Sunday, November 27, 2022

A Free Gift for Writers: The Writer’s Social Media Advent Calendar


by Edie Melson @EdieMelson

Social media isn’t a favorite thing for a lot writers and speakers. And for many it brings a great deal of stress. But it IS a great way to connect with those we serve. This year, I’d like to offer you a gift—a way to connect with your readers that’s already organized and ready to go. 

I spent a lot of time trying to figure out something that would help you, WITHOUT adding additional stress. And this is what I’ve come up with—a social media advent calendar for writers to use to bless their audience.

Saturday, November 26, 2022

Write Better Heroes When You Know the Top Seven Essential Character Qualities to Include


by Zena Dell Lowe @ZenaDellLowe

I have been saying for some time that a key hallmark of writing from a Christian worldview ought to be main characters who have all the makings of a hero. Instead of assigning to our characters the types of flaws that currently dominate the anti-hero archetype in secular culture, our protagonists ought to be comprised of different stuff. This different “stuffness” would necessarily preclude our characters from having certain characteristics for their “fatal flaw.” Not to say that they wouldn’t have flaws. They would. But the types of flaws that we would assign to them would differ greatly if only we understood what sorts of characteristics were automatically out of bounds from the start. 

Friday, November 25, 2022

5 Things Writers Can be Thankful For Today


by Lori Hatcher @LoriHatcher2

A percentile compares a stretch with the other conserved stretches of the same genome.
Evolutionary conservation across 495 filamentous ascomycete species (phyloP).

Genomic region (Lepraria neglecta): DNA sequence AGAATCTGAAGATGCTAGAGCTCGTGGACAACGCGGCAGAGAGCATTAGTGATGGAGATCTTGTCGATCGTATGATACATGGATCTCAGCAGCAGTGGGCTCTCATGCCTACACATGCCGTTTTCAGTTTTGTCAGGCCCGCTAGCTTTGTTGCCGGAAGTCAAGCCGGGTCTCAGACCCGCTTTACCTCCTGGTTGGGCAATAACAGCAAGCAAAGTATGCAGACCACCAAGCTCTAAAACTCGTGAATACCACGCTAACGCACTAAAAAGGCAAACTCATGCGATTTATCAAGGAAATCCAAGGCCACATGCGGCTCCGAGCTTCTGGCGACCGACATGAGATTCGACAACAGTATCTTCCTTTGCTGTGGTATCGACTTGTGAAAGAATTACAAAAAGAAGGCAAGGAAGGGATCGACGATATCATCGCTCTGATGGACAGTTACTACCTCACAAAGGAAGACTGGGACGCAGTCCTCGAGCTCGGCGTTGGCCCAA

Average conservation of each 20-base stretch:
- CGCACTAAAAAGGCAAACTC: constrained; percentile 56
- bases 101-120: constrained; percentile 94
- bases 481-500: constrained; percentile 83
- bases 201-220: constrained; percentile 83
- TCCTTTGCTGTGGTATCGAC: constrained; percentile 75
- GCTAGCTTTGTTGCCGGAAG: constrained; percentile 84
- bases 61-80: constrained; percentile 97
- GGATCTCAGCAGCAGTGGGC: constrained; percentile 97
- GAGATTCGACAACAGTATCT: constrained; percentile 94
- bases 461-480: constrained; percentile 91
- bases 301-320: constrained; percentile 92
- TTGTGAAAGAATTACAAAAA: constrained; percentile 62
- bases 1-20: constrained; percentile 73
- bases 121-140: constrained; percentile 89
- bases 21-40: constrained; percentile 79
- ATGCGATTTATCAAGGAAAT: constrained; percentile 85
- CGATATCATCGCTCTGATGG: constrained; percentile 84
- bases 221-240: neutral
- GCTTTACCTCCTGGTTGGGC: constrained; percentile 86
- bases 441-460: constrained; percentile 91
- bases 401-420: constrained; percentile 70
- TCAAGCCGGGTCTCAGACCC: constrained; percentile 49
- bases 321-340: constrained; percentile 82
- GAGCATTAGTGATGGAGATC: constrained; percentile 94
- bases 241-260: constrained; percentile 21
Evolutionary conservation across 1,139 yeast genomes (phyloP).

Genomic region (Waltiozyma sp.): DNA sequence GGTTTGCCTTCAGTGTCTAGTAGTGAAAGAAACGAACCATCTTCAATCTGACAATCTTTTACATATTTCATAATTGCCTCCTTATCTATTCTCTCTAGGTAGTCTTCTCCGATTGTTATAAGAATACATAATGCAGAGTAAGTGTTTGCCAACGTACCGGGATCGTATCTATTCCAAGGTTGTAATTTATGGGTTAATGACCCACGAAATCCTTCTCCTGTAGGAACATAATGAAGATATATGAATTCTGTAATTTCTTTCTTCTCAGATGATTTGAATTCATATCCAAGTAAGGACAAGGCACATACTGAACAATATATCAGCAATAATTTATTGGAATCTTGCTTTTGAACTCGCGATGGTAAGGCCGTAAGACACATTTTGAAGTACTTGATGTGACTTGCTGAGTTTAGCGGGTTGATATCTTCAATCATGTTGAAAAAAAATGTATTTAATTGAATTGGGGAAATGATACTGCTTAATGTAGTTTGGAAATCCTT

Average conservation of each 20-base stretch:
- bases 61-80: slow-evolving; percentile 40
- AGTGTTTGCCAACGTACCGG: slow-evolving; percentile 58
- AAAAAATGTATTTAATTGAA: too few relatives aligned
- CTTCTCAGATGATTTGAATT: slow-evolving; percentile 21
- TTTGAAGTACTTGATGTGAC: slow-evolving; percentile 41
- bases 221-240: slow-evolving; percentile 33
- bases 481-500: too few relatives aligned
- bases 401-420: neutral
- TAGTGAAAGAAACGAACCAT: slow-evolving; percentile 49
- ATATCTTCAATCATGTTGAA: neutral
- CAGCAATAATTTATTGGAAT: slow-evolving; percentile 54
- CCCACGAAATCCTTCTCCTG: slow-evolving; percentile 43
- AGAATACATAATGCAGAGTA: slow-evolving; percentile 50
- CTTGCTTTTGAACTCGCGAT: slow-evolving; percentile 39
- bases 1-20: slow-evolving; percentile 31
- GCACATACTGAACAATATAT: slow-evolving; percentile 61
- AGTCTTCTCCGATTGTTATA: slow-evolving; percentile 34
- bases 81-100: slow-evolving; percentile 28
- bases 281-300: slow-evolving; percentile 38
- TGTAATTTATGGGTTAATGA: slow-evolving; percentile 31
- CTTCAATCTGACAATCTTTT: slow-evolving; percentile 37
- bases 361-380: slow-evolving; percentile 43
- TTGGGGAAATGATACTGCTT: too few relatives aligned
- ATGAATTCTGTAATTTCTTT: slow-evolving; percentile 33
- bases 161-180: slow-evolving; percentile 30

When Abraham Lincoln declared a day of thanksgiving on the fourth Thursday in November, 1863, he instituted one of the most beloved American traditions. But a holiday to express our thanks didn’t begin with President Lincoln. It began, as does everything wonderful, with God. Early in the nation of Israel’s history, God instituted seven feasts or celebrations. In Leviticus 23:2, God calls them “feasts of the LORD” and “My feasts.”

God commands us, as a people, to give thanks. This is why I thought it would be appropriate, on this Thanksgiving weekend, to pause, writer-to-writer, and ponder a few of the many things we have to be thankful for.

A Writer's Gratitude List

1. Laptops 

As much as my laptop vexes me when it shuts off for no reason, locks me out, or hides documents in folders I didn’t know existed, I’m still very grateful for it. Remember when a 40-lb. desktop was our only option? (And yes, I was very grateful for that, too, because it replaced my electric typewriter.) But oh, the convenience of being able to take my computer with me and work on airplanes, in a coffee shop, or in a quiet spot in the woods. No longer am I chained to my desks when the wild wild world beckons. Thank you, Lord.

2. Bible Software

Remember the days when you had to look up a verse in Strong’s Concordance, cross reference it in your King James version of the Bible, and type it, word by word, into your manuscript? Thankfully, those days are gone (except during power outages). Today if we need a verse about forgiveness, we can type the word into the handy dandy search box and every occurrence of the word will pop up. With one fell swoop, we can cut and paste the perfect verse into our document without missing a jot or tittle. Thank you, Jesus.

3. Search Engines

Until recently, if writers needed to research a topic like What did indigenous people in Southeast Asia eat in the 1800’s, good luck. We were limited to the books available in our local library, or, if we were especially savvy, through interlibrary loan. Now, with a few keystrokes, we can learn not only what indigenous people in Southeast Asia ate, we can discover where they lived and what their favorite flavor of toothpaste was. We’re no longer limited to writing about our personal areas of expertise or what we’ve learned by interviewing an expert. We can access data bases from all over the world (even Southeast Asia) and learn everything we need about whatever topic we’d like to write about. Thank you, Father.

4. Critique Partners and Groups